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Drug Allergy

What is a drug allergy?

A drug allergy is a reaction by your immune system to a medicine you have taken. The immune system is your body’s defense against infection. Sometimes, the immune system reacts to something other than an infection. This is how allergic reactions happen. If you are allergic to a medicine, even a small amount can trigger a reaction. The reaction can range from mild to life-threatening.

What is the cause?

When you have an allergic reaction to a medicine, your immune system treats the drug as a foreign substance and tries to protect you from it. Any medicine can cause an allergic reaction. The medicines most likely to cause allergic reactions are:

  • Antibiotics, such as penicillin
  • Anti-seizure medicines
  • Aspirin and non-steroidal anti-inflammatory drugs (NSAIDS) such as Advil, Motrin or Aleve
  • Contrast dyes used for some X-rays
  • Some heart and cancer drugs
  • Local anesthetics (pain medicines), such as lidocaine or novocaine
  • Sulfa drugs

What are the symptoms?

The most common symptoms are:

  • Itching
  • Hives (a red skin rash)
  • Swelling of the lips, mouth, or skin

Symptoms of a drug allergy can happen within minutes or within a few days after you start taking the medicine. Most symptoms go away 3 to 5 days after you stop taking the drug.

Anaphylaxis is a life-threatening allergic reaction. The reaction is sudden and severe and involves the whole body. Symptoms of a severe reaction may include:

  • Rash or hives
  • Swelling or itching of the lips, face, or throat
  • Trouble swallowing
  • Trouble breathing, often with wheezing
  • Lightheadedness
  • Fast or pounding heartbeat
  • Nausea, vomiting, or diarrhea
  • Fainting
  • Feeling very nervous or confused

How is it diagnosed?

Your healthcare provider will ask about your symptoms and medical history and examine you. Tell your provider about all of the medicines you are taking. This includes prescription and nonprescription drugs, supplements, natural remedies, herbs, and vitamins.

If you have a severe allergic reaction you may need to see an allergy specialist for evaluation and tests.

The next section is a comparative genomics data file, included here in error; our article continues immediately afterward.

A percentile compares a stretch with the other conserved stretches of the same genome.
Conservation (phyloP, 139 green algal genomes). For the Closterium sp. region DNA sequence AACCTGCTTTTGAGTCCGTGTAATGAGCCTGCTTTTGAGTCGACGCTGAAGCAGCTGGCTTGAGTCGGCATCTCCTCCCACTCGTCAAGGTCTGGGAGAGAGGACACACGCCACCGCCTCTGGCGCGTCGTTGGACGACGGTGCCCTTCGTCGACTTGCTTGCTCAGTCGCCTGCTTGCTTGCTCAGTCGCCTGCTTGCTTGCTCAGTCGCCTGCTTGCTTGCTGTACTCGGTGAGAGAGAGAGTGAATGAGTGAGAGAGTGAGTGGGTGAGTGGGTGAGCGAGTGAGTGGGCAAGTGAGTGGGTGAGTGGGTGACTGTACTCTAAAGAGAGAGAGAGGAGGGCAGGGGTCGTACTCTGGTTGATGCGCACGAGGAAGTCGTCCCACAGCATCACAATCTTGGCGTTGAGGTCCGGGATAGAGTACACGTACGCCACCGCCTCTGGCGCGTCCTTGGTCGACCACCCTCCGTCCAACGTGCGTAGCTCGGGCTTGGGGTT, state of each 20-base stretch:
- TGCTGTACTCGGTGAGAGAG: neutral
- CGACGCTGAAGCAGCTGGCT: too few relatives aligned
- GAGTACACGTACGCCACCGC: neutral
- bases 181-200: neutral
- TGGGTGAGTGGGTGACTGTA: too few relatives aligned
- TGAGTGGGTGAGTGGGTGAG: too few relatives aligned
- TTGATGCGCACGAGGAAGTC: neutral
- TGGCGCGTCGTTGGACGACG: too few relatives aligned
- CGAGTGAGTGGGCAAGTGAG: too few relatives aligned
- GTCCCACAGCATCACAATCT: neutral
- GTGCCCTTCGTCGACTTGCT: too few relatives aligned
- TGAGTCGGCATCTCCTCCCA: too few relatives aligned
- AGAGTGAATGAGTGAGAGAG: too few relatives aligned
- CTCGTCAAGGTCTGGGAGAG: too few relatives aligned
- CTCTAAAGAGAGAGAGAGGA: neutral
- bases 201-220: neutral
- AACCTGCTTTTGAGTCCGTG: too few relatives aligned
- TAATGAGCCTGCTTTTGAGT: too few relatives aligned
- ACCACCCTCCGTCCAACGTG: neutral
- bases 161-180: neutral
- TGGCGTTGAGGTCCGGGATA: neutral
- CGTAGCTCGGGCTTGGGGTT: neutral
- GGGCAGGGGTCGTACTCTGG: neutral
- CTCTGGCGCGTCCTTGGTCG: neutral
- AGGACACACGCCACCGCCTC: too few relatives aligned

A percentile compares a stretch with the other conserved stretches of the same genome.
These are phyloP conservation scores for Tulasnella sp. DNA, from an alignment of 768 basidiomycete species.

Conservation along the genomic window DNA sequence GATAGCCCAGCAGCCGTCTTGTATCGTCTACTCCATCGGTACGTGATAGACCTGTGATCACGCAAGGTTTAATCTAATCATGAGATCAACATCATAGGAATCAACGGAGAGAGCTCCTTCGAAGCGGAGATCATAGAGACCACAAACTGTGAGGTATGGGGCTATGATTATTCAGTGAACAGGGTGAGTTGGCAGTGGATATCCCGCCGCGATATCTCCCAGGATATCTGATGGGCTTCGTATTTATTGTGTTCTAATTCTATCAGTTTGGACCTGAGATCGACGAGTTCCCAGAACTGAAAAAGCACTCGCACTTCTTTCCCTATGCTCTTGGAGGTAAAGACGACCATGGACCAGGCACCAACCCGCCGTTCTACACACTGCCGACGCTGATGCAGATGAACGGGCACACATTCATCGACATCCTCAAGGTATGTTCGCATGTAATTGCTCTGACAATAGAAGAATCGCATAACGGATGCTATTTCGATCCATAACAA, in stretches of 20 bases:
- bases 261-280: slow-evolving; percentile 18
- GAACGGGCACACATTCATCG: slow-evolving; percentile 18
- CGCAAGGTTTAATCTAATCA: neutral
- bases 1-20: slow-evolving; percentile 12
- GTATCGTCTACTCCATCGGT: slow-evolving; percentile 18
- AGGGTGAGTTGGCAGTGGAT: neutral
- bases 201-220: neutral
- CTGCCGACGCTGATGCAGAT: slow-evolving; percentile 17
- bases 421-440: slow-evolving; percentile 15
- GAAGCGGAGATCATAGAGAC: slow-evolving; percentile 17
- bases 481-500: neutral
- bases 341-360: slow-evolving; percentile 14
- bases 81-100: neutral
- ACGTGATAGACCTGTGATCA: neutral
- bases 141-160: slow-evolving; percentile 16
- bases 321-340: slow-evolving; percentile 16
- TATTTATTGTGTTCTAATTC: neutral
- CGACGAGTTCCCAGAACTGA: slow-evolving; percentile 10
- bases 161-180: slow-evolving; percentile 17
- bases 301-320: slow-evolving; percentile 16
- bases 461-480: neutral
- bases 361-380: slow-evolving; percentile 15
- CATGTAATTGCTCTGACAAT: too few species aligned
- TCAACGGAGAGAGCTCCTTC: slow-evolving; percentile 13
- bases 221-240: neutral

How is it treated?

Several kinds of medicines may be used to treat allergies:

  • Antihistamines block the effect of histamine and help reduce your symptoms. Histamine is a chemical your body makes when you have an allergic reaction. Do not give antihistamines to children under the age of 4. If your child is between the ages of 4 and 6, ask your healthcare provider before giving antihistamines.
  • Steroid pills or nasal sprays help reduce the irritation and swelling in your body. By lessening the swelling, you will have fewer symptoms and be able to breathe better. Take steroid medicine exactly as your healthcare provider prescribes. Don’t take more or less of it than prescribed by your provider and don’t take it longer than prescribed. Don’t stop taking a steroid without your provider's approval. You may have to lower your dosage slowly before stopping it.
  • A severe allergic reaction is life-threatening and needs to be treated with a shot of epinephrine. Epinephrine relaxes the muscles in your airways, reduces swelling, and helps keep blood pressure from getting too low. You may be kept in the emergency room for a while to make sure your treatment stops the allergic reaction. Sometimes a reaction may be so severe that you need to stay in the hospital for a while to make sure the swelling, your breathing, and your blood pressure all go back to normal.

How can I take care of myself?

  • Follow your healthcare provider's instructions if you were given medicine to take at home.
  • If you had a severe reaction, your provider may prescribe an epinephrine emergency kit, such as EpiPen or Twinject. You will need to carry the kit with you at all times. It contains a ready-to-use syringe of epinephrine. If you have a severe allergic reaction, a shot of this medicine can counteract allergy symptoms until you get emergency medical care. You or someone with you can give you the shot and call 911 or emergency medical services.
    • You should check the expiration date for this medicine and replace it as needed to make sure it will work. It should not be stored at extreme heat or cold or in direct sunlight.
    • Sometimes 1 dose of epinephrine is not enough, so you may need more than 1 epinephrine pen. If so, follow your healthcare provider’s instructions.
    • Ask your healthcare provider or pharmacist if you have any questions about safe use.
  • Wear a bracelet or necklace that warns of your allergy and tells what to do in case of an emergency. Tell your family, friends, and co-workers what they should do if you have a severe reaction.

How can I help prevent allergic reactions?

  • Avoid taking medicine that you have had an allergic reaction to. Check medicine labels for the names of drugs you are allergic to before taking any medicine or natural remedy. A medicine may be available in different shapes and colors. Don’t depend on how a medicine looks to know whether it’s the one you’re allergic to. If you have questions, ask your provider or pharmacist
  • Write down the name of any medicines you have reacted to and what your reaction was. Carry this information with you.
  • Tell all healthcare providers who treat you, including pharmacists and dentists, about all known allergies you have.
Developed by RelayHealth.
Adult Advisor 2015.1 published by RelayHealth.
Last modified: 2014-10-15
Last reviewed: 2014-10-15
This content is reviewed periodically and is subject to change as new health information becomes available. The information is intended to inform and educate and is not a replacement for medical evaluation, advice, diagnosis or treatment by a healthcare professional.
Copyright ©1986-2015 McKesson Corporation and/or one of its subsidiaries. All rights reserved.
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